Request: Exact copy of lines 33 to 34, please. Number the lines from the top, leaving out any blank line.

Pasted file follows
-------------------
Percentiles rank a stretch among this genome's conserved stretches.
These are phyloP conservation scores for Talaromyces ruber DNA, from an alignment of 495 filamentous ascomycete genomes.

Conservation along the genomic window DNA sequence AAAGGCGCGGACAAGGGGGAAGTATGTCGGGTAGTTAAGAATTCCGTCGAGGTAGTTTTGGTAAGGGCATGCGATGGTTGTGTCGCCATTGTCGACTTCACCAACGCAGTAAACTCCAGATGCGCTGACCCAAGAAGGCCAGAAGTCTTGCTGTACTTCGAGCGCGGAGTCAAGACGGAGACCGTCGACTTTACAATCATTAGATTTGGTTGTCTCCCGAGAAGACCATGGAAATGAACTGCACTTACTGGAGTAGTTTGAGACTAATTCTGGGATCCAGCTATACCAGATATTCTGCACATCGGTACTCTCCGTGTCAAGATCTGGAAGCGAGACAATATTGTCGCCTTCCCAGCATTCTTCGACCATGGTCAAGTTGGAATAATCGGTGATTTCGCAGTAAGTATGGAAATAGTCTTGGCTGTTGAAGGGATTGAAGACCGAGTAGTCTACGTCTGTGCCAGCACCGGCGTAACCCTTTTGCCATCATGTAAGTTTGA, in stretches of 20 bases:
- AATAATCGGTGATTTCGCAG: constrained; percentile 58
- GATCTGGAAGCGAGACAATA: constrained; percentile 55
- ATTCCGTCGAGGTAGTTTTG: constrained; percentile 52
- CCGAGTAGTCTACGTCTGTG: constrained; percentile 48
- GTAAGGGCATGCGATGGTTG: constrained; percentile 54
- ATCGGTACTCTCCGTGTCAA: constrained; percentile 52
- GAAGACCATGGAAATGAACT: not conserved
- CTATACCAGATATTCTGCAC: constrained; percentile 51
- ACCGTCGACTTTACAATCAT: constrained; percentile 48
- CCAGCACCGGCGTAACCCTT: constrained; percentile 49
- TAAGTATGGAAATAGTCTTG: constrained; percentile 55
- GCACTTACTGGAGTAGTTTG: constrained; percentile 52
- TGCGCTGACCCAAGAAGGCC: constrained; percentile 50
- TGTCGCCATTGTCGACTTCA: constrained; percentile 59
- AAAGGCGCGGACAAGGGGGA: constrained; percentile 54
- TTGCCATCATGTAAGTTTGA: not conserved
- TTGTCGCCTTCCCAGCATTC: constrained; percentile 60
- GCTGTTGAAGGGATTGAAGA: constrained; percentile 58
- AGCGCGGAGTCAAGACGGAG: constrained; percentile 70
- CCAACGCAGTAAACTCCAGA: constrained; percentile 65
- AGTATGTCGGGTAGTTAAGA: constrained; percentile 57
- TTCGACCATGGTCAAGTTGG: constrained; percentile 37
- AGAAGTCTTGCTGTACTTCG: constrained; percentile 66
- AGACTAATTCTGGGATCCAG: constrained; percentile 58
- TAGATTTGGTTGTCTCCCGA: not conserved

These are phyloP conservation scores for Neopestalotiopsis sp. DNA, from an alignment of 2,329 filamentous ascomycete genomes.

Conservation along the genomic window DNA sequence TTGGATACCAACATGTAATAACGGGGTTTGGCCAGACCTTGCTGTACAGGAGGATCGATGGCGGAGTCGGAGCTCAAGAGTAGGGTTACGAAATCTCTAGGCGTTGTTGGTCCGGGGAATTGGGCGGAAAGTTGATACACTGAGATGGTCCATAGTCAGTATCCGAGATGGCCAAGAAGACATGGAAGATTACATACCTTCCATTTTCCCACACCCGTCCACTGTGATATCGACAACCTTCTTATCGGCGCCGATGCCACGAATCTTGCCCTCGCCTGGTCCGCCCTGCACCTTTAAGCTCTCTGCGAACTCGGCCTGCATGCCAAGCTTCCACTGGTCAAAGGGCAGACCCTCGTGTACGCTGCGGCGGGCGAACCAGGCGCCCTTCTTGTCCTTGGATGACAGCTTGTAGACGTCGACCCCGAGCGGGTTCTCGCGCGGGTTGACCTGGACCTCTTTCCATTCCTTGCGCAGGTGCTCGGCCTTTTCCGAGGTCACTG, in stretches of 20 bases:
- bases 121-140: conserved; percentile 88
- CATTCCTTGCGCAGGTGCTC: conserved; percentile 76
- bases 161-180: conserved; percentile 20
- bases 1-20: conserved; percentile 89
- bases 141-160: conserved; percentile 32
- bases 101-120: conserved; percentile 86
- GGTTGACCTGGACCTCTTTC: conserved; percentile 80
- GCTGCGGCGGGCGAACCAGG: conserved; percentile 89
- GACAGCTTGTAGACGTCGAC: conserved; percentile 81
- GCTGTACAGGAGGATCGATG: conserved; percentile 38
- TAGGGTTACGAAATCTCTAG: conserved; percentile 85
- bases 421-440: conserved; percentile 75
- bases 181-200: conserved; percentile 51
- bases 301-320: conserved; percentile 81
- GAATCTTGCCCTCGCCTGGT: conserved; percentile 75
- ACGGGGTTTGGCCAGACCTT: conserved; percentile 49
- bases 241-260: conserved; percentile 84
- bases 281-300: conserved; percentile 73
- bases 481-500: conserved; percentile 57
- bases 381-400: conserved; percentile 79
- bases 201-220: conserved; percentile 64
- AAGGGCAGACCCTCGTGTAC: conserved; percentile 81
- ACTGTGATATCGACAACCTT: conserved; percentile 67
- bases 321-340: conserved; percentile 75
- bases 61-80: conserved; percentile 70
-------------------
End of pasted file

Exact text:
- bases 161-180: conserved; percentile 20
- bases 1-20: conserved; percentile 89